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Posts Tagged ‘Nicolas Sarkozy’

French police raid home of former president Nicolas Sarkozy

Posted by Ram Kumar Shrestha on July 4, 2012

Former French president Nicolas Sarkozy (AFP Photo/Lionel Bonaventure)

Former French president Nicolas Sarkozy (AFP Photo/Lionel Bonaventure)

Police officers have carried out a number of raids in Paris – on the villa Nicolas Sarkozy shares with his wife Carla Bruni, on the law offices of the former president’s attorneys and on the apartment provided to him by the government.

Judge Jean-Michele Gentil and financial police searched the Sarkozys’ villa Montmorency, located in the French capital’s most luxurious district, the offices of Arnaud, Claude and Associates, in which Sarkozy is a shareholder, and an apartment given to the former president by the government.

The raids are reportedly linked to a campaign finance corruption scandal involving billionaire L’Oreal heiress Lilian Bettencourt.

Bettencourt, France’s richest woman, is alleged to have illegally contributed two payments of 400,000 euros each to Mr Sarkozy’s 2007 election campaign, despite the fact the legal limit on individual donations being 4,600 Euro.

Both were traced to Swiss accounts, and one was allegedly received by Sarkozy in person in Paris, in return for offering the cosmetics magnate  tax breaks once he came to power.  Read the rest of this entry »

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Left Out of D-Day Events, Queen Elizabeth Is Fuming

Posted by Ram Kumar Shrestha on June 2, 2012

The queen, who is 83, is the only living head of state who served in uniform during World War II. As Elizabeth Windsor, service number 230873, she volunteered as a subaltern in the Women’s Auxiliary Territorial Service, training as a driver and a mechanic. Eventually, she drove military trucks in support roles in England.

LONDON — Queen Elizabeth is not amused.

Indeed, she is decidedly displeased, angry even, that she was not invited to join President Obama and France’s president, Nicolas Sarkozy, next week at commemorations of the 65th anniversary of the D-Day landings in Normandy, according to reports published in Britain’s mass-circulation tabloid newspapers on Wednesday. Pointedly, Buckingham Palace did not deny the reports.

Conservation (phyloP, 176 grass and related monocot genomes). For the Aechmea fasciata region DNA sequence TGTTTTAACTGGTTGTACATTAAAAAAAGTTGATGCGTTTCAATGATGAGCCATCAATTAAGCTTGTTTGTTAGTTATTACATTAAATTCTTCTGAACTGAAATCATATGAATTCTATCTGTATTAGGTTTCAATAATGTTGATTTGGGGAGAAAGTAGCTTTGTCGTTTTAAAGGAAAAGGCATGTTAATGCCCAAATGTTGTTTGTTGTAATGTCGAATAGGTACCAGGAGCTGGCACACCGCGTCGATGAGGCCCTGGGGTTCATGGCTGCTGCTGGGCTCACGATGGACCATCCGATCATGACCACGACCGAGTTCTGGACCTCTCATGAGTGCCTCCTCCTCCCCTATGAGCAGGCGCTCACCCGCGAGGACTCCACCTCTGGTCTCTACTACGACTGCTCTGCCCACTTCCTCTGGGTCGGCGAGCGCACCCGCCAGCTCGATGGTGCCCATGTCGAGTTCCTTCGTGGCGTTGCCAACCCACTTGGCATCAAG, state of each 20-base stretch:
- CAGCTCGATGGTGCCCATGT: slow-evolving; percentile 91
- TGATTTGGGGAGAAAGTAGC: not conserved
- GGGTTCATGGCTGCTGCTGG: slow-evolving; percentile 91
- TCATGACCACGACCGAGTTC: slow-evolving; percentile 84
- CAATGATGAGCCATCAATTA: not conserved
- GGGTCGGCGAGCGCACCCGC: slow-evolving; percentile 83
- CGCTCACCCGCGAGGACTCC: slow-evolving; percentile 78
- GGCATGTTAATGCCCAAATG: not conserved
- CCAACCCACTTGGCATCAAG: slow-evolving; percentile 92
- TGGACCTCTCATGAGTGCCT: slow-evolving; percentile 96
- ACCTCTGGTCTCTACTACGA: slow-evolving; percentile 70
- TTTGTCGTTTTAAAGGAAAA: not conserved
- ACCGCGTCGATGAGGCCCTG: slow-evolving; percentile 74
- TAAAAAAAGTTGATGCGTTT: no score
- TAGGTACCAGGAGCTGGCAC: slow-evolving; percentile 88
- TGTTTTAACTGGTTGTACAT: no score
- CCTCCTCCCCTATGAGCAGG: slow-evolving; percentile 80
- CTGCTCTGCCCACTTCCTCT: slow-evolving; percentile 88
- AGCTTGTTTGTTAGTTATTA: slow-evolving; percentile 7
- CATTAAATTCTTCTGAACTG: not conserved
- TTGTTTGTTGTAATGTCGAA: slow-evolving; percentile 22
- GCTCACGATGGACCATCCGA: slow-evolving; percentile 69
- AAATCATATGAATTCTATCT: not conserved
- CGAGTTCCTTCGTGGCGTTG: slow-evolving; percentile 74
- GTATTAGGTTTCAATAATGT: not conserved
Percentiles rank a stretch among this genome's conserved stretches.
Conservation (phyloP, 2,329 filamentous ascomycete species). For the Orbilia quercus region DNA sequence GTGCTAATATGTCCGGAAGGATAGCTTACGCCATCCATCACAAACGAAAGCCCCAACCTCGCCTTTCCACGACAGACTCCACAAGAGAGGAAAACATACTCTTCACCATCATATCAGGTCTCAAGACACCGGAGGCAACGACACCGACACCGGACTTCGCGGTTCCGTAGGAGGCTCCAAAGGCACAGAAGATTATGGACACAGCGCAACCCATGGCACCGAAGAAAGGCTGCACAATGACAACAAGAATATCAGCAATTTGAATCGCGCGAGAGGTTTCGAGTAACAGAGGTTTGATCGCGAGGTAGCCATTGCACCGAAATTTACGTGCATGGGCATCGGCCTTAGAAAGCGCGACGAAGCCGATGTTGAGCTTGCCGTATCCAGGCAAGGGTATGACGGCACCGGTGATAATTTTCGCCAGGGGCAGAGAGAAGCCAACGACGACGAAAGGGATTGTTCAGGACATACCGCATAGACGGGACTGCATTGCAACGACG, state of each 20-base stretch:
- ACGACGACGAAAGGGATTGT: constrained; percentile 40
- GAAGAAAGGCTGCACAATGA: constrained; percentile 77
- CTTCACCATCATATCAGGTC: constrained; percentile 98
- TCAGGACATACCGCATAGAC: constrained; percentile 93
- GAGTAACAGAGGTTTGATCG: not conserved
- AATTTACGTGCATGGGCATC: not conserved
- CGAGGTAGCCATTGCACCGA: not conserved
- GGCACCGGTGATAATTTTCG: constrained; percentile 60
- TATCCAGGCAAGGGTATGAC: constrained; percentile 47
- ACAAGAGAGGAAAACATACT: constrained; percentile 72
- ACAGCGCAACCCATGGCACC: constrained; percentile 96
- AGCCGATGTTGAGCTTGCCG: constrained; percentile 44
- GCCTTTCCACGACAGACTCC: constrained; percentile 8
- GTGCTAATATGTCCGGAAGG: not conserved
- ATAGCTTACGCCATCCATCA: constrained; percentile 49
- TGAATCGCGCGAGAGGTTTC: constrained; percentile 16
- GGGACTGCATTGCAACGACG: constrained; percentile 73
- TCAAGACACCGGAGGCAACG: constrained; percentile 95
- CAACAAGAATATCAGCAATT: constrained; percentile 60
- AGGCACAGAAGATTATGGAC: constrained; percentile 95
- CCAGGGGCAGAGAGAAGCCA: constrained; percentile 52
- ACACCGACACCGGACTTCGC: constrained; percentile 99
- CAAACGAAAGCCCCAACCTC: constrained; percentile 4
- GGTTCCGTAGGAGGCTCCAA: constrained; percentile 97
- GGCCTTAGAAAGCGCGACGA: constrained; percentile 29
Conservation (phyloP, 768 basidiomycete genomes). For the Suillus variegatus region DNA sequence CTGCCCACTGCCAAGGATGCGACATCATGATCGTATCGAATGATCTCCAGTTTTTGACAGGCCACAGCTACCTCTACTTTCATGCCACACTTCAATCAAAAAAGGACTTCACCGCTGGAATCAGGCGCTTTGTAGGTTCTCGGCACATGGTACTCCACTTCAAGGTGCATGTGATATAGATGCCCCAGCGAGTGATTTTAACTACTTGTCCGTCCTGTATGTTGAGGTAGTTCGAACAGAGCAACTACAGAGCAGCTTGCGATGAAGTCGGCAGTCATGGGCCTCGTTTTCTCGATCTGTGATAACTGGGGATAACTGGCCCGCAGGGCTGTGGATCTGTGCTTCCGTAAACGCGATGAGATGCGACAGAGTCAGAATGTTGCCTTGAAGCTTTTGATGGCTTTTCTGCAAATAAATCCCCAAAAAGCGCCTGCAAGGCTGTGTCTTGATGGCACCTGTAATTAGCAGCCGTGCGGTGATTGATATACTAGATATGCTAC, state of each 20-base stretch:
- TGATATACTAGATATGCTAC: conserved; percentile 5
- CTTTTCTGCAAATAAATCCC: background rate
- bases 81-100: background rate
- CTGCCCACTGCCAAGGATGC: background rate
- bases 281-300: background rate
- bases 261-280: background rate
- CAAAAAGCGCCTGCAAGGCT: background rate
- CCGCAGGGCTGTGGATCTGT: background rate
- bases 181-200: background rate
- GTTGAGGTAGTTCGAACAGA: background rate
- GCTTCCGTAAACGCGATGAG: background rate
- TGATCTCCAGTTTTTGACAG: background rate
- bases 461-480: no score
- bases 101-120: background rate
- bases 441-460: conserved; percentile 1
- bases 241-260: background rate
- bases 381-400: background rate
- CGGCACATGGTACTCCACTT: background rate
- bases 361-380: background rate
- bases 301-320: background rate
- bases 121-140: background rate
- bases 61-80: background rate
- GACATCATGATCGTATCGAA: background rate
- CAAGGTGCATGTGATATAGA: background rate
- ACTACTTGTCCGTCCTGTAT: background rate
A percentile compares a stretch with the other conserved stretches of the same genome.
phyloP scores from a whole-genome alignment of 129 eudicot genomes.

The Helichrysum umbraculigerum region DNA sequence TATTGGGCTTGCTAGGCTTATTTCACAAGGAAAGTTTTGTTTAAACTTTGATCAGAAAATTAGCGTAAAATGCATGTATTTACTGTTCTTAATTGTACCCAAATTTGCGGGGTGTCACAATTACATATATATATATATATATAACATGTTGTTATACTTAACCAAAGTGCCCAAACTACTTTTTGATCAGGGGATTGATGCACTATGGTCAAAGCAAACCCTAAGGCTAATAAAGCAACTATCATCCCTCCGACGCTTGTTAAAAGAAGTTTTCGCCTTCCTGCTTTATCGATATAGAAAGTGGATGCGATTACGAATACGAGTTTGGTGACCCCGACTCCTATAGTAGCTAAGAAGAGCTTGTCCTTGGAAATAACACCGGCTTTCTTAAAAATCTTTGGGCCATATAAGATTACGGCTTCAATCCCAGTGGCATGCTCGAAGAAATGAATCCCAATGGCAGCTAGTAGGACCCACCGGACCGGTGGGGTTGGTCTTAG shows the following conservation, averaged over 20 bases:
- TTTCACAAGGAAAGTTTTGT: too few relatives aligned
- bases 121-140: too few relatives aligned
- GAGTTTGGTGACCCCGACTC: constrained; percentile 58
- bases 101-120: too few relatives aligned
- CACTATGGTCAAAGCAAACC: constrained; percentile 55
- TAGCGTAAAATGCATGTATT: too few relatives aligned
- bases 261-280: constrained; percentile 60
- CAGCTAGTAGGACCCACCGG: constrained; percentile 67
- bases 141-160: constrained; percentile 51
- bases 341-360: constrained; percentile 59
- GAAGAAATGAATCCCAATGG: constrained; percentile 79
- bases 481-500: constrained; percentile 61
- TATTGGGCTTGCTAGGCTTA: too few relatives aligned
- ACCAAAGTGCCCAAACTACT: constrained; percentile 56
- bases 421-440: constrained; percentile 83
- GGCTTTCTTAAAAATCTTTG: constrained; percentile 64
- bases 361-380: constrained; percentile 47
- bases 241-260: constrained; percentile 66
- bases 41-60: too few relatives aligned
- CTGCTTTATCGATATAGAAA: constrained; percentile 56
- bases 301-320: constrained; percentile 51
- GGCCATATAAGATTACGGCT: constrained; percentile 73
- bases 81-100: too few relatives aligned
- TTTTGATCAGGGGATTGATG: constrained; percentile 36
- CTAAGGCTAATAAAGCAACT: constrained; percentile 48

The queen, who is 83, is the only living head of state who served in uniform during World War II. As Elizabeth Windsor, service number 230873, she volunteered as a subaltern in the Women’s Auxiliary Territorial Service, training as a driver and a mechanic. Eventually, she drove military trucks in support roles in England.

While serving, she met the supreme Allied commander for the D-Day landings, Gen.Dwight D. Eisenhower, and developed a fondness for him, according to several biographies. This prompted Queen Elizabeth, who was crowned in June 1953, to say in later years that he was the American president with whom she felt most at ease.

But on June 6, when Mr. Obama and Mr. Sarkozy attend commemorations at the iconic locations associated with the American D-Day assault — Utah Beach, the town of Ste.-Mère-Église, where the first United States paratroopers landed, and the American war cemetery at Colleville-sur-Mer — the highest-ranking British representative will be Prime Minister Gordon Brown. His main role will be at ceremonies at the town of Arromanches, near the beaches where British troops landed. Read the rest of this entry »

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The Beginning of the End

Posted by Ram Kumar Shrestha on April 23, 2012

By Anne Sinclair, Editorial Director, Le Huffington Post

The combination of Hollande/Sarkozy in the final round comes as no surprise. But that Nicolas Sarkozy ranked second behind Francois Hollande with just 24.4 percent of the vote (according to Ipsos estimates) is a nightmare for the man who received 31.2 percent in the first round of the 2007 elections. This is also the first time since the beginning of the Fifth Republic that the outgoing president has trailed his challenger in the first round. This is more than a disavowal; it’s a rejection. This is the beginning of the end of a mandate the French people hope to visibly put down.